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Previous article in this series: June 2018, p. 389.

The Belgic Confession in Article 29 lists the three well-known marks of the true church of Jesus Christ—the preaching of the pure gospel, the proper administration of the sacraments, and the exercise of Christian discipline.[1] The necessity of setting forth the distinguishing marks of Christ’s church was, first, the deformation of the church in the Middle Ages. When the Belgic Confession was written (1561), the church of Rome was thoroughly corrupt in doctrine and practice. In addition, the church of Christ had to be distinguished from radical groups that sprang up. These radical groups were formed by people who separated from Rome in the Reformation but soon manifested that they were of a different spirit. Sometimes these were labeled as Anabaptists, a group the Belgic Confession condemns by name in various articles. Therefore, to distinguish the true church from the false church, as well as from various other groups that assumed the name of Christ’s church, the Belgic Confession provides these biblical marks.

Less well known is the article’s instruction on the marks of the members of the true church. This also arose out of the circumstances of that day, specifically that the lives of many of the members of the Romish church were characterized by wickedness. How could it be any different? From the pope to the local priest, the clergy was steeped in greed and immorality. The love of money was the root that produced all evil. Vile corruption dominated the lives of the clergy, and the people followed their example. Christian discipline was not exercised to root sin out of the church but rather to punish those who dared rebel against the clergy.

However, the problem of immorality was not limited to Rome’s members. When the people forsook Rome for the Reformation, their lives did not immediately rise to a high level of sanctification. Luther, in his visits to churches in outlying regions in Germany reported in dismay that the common people, especially those who live in the country, have no knowledge whatever of Christian teaching, and unfortunately many pastors are quite incompetent and unfitted for teaching. Although the people are supposed to be Christian, are baptized, and receive the holy sacrament, they do not know the Lord’s Prayer, the Creed, or the Ten Commandments, they live as if they were pigs and irrational beasts, and now that the Gospel has been restored they have mastered the fine art of abusing liberty.[2]

It would take many years for the teaching and preach­ing of Luther and other faithful ministers to change the lifestyle of the people. Along the way, an antinomian controversy erupted from time to time and continued even after Luther’s death.

Reformer John Calvin had a tremendous urgency with regard to the sanctification of church members.

When he was pastor in Strasburg, Calvin required all the members of the church to meet with him before ev­ery administration of the Lord’s Supper, so that it could be ascertained whether or not they were confessing the truth and walking in obedience to the Word. He worked tirelessly to bring the truth to bear on the lives of the members. Consistories and pastors labored long and hard to correct evils—admonishing, instructing, and disciplining errant members. The fruits were ob­vious in the city of Geneva where Calvin was a pastor from 1541 until his death in 1564. John Knox testified of Geneva that it was “the most perfect school of Christ that ever was in the earth since the days of the apostles. In other places I confess Christ to be truly preached; but manners and religion so sincerely reformed, I have not yet seen in any other place.”[3]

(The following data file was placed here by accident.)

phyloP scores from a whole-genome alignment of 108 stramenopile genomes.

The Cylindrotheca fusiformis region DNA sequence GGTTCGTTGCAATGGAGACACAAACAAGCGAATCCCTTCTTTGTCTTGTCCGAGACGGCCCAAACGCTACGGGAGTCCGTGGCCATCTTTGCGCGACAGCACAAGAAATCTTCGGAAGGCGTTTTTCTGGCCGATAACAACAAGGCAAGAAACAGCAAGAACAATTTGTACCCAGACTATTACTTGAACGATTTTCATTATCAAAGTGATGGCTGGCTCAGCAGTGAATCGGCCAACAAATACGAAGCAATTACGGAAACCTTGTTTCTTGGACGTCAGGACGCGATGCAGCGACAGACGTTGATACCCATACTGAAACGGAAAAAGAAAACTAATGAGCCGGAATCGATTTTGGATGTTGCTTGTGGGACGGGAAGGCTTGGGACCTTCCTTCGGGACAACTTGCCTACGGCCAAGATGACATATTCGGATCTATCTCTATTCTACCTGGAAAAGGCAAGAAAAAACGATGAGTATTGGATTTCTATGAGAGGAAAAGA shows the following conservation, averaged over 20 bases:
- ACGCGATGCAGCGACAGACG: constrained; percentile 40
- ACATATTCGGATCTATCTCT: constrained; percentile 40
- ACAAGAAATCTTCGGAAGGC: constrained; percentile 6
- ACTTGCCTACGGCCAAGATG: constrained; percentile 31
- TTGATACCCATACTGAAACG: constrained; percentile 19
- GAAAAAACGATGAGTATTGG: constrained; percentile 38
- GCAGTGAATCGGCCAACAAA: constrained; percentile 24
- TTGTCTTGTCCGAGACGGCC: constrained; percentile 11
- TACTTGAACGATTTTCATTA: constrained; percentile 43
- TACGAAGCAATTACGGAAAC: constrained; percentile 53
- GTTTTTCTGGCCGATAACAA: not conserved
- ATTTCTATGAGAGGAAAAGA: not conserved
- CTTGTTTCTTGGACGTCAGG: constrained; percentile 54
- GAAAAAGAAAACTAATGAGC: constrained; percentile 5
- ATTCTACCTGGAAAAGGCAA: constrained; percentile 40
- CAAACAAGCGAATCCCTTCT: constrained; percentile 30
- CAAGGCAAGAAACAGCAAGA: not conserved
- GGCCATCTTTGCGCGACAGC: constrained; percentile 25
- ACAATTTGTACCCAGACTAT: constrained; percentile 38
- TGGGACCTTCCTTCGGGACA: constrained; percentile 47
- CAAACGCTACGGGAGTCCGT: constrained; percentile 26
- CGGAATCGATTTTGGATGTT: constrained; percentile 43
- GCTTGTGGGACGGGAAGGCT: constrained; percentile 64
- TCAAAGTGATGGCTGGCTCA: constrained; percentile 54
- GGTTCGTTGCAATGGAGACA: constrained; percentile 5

The Belgic Confession clearly follows the teaching of Calvin. This is evident from the marks of the true church, as well as its instruction on the marks of the members of the church.

The point that must be seen is that the walk and con­versation of the members must be consistent with the truth that is preached and confessed. A church is not faithful to Christ merely because the truth of the gospel is preached, the sacraments rightly administered, and Christian discipline maintained. Christ demands that the church, the members, live the truth.

There is a clear relationship, therefore, between the three marks of the true church and the marks of the members. The characteristics of the members are the fruit of the work of the church through preaching, sacraments, and Christian discipline. That is immediately evident from the fact that the first and chief mark of the Christian is faith. Faith proceeds from the Holy Spirit who works faith by the preaching of the gospel, and confirms and strengthens it by the use of the sacraments (Heidelberg Catechism, Q&A 65). The first two marks of the true church are the Spirit’s instruments to work and confirm faith! By this faith the Christian appropri­ates Christ, embraces and confesses Him, and receives all the benefits of salvation from Him.